Rothstein thinks that argument might be overstated—the posters do implicitly accuse Sarkar of “false research,” he says. But he strongly doubts the court will be convinced Sarkar could win a defamation case. That’s in part because PubPeer’s legal team went a step further: They hired John Krueger, formerly an investigator at the U.S. Department of Health and Human Services’ Office of Research Integrity (ORI), to take a look at the images in question. Krueger, who spent 20 years investigating claims of scientific image manipulation, reviewed 28 issues raised about Sarkar’s papers in PubPeer comments—most of them so-called Western blots that illustrate the presence of certain proteins in a sample. “With respect to every image or set of images that I examined, I concluded that there was strong evidence to believe that the images at issue were not authentic or contained other irregularities,” Krueger writes. He does not suggest that these issues are evidence of misconduct, but notes that if he were presented with the figures while working at ORI, he would have referred the matter to the researcher’s host institution to conduct an investigation using the original data.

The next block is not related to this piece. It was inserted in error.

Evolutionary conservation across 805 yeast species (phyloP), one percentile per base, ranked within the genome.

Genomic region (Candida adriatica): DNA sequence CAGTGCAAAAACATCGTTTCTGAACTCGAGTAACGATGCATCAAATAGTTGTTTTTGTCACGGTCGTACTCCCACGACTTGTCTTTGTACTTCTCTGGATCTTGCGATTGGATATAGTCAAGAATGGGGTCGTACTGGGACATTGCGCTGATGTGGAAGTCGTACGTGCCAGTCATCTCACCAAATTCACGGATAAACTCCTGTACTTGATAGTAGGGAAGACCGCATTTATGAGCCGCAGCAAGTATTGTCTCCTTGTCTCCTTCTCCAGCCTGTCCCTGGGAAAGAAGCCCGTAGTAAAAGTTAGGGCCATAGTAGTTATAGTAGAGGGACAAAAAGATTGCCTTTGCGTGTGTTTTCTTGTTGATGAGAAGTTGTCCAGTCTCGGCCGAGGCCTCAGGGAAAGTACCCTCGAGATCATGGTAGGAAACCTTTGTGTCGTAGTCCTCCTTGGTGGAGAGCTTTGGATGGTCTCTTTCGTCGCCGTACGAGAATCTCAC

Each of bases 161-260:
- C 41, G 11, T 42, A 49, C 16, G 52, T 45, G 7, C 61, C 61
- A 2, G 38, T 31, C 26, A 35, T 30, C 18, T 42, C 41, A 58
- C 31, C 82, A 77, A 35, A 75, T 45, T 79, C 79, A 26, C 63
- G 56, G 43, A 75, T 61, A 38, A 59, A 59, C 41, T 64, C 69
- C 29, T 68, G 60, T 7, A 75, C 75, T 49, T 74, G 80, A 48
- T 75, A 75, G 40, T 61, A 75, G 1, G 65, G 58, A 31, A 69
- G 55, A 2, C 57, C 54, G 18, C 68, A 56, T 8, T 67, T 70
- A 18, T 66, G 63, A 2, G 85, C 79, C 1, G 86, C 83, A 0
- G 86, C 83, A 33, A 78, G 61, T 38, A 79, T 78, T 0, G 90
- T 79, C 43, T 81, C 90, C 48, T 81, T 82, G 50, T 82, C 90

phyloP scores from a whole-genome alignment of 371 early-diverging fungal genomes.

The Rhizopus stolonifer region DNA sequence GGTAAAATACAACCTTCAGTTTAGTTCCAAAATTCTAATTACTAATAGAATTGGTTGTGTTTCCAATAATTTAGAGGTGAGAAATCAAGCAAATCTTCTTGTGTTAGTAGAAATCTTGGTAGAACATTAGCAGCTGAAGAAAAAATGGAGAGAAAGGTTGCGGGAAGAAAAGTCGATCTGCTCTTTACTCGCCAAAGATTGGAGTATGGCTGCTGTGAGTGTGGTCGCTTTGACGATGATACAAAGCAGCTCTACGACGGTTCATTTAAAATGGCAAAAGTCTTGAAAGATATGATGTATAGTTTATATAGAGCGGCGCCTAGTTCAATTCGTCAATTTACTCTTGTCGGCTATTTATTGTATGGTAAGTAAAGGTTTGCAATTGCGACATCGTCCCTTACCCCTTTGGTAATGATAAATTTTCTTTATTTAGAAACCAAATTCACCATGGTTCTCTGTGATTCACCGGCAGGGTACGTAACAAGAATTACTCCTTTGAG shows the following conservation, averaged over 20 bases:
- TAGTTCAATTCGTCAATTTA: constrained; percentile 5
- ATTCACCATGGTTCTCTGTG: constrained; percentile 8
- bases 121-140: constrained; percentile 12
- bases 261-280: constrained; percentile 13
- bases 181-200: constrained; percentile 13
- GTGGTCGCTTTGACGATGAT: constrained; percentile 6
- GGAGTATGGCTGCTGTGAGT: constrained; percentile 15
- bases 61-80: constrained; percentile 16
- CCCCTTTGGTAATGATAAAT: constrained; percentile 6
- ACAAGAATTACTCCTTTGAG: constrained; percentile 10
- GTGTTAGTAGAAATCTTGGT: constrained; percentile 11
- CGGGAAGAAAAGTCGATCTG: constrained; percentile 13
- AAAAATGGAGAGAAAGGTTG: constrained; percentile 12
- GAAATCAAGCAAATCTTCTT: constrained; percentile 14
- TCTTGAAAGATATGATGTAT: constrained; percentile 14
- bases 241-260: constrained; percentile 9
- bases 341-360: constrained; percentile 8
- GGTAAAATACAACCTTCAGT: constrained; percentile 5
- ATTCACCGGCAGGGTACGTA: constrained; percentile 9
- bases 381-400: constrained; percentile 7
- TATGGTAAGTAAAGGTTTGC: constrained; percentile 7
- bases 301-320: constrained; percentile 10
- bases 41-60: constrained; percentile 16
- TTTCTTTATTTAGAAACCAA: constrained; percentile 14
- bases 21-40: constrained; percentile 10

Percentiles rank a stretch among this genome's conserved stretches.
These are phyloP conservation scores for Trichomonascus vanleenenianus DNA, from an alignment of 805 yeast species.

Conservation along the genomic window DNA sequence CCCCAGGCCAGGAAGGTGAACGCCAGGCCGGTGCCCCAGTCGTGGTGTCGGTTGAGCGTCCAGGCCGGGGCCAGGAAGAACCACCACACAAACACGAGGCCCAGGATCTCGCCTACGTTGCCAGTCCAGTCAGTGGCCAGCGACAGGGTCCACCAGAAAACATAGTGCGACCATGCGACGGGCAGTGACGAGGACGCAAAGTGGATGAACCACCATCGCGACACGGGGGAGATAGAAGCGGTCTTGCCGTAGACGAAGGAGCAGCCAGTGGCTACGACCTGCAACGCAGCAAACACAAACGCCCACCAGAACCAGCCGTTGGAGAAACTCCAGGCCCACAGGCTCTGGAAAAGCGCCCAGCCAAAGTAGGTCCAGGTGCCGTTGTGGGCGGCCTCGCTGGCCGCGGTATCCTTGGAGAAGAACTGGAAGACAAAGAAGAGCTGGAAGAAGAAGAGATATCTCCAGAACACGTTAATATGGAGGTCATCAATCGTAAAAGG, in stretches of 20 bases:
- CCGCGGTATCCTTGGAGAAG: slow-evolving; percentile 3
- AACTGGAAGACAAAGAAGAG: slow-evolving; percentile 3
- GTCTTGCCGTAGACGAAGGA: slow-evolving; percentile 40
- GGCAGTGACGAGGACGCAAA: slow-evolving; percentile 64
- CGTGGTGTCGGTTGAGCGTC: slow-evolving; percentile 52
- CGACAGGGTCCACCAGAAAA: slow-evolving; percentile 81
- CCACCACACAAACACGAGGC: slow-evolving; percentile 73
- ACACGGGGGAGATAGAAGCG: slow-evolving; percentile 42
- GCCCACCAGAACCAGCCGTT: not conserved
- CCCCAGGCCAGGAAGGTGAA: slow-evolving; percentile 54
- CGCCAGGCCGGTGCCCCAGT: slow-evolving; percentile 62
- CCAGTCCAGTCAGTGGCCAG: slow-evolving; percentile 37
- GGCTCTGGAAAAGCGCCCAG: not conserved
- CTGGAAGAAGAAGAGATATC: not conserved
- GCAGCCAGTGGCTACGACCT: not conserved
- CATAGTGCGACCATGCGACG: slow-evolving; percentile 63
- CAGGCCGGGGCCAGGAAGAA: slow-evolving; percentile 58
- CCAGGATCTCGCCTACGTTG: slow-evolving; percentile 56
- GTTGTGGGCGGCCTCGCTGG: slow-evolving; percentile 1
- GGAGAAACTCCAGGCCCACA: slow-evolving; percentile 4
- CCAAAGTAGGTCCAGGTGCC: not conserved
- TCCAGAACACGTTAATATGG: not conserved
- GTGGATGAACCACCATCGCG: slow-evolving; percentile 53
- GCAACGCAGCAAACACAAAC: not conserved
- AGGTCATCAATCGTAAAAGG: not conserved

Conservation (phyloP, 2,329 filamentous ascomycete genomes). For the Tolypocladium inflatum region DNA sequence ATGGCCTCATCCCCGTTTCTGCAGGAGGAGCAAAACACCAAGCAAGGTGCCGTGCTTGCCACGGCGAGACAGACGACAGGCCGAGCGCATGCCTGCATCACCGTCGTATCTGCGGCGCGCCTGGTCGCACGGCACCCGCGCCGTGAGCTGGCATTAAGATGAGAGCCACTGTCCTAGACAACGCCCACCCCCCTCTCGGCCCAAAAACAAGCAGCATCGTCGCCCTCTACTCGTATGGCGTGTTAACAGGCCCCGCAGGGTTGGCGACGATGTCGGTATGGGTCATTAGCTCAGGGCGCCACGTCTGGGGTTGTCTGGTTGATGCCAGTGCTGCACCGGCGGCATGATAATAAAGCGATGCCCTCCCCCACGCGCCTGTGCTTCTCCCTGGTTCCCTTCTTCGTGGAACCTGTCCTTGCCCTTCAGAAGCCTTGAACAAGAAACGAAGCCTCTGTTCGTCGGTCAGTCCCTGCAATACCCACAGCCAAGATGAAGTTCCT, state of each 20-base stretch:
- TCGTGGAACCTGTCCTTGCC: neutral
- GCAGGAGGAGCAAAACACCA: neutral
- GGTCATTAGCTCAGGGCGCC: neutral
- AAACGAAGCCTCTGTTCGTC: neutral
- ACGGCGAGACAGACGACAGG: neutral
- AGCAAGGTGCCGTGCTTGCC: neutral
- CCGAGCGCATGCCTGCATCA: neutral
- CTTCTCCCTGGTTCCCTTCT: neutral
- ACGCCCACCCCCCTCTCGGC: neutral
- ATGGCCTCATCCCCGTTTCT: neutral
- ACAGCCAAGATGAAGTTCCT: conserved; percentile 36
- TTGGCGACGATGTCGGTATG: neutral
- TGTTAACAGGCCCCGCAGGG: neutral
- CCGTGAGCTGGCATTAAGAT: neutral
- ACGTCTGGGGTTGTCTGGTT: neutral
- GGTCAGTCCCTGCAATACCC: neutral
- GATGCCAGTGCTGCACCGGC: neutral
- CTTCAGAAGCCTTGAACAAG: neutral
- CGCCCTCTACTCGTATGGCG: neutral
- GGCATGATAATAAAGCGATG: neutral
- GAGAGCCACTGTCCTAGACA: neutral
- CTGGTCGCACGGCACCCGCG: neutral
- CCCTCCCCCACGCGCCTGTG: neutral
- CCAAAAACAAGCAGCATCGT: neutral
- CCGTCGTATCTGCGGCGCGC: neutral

Presenting evidence that an allegedly defamatory claim might actually be true at this stage in the legal process is “unique but not unprecedented,” says Matthew Kelley, a media lawyer at Levine Sullivan Koch & Schulz LLP in Washington, D.C. (The firm also represents AAAS, which publishes ScienceInsider.) Kelley, who has represented anonymous online speakers and is a co-author on an annual review of attempts to identify them, says it’s not clear what role the affidavit will play in a judge’s decision of whether to quash the subpoena. The standard for what a plaintiff must demonstrate to unmask a defendant differs from state to state, and in Michigan, it’s an open question whether Sarkar will need to present evidence that the statements on PubPeer are false before the court can force PubPeer to hand over identifying information, he says. But Michigan might have an occasion to resolve the issue if the parties keep fighting to the appellate court.
Sarkar’s lawyer, Nicholas Roumel of Nacht, Roumel, Salvatore, Blanchard & Walker P.C. in Ann Arbor, Michigan, told ScienceInsider he was out of town and unable to comment on the latest court submissions, “except to say we will fight hard.”
Meanwhile, one of the PubPeer users in question is taking steps to be removed from the case. Yesterday, H. William Burdett, a lawyer at Boyle Burdett in Grosse Pointe Park, Michigan, filed an appearance on behalf of his client, identified only by a list of comments the person has posted on Sarkar’s papers. Burdett says he has asked Roumel if he will acknowledge that these particular statements are not defamatory, which would remove them from the case. Failing that, Burdett says he’ll file a motion to have the suit against his client dismissed.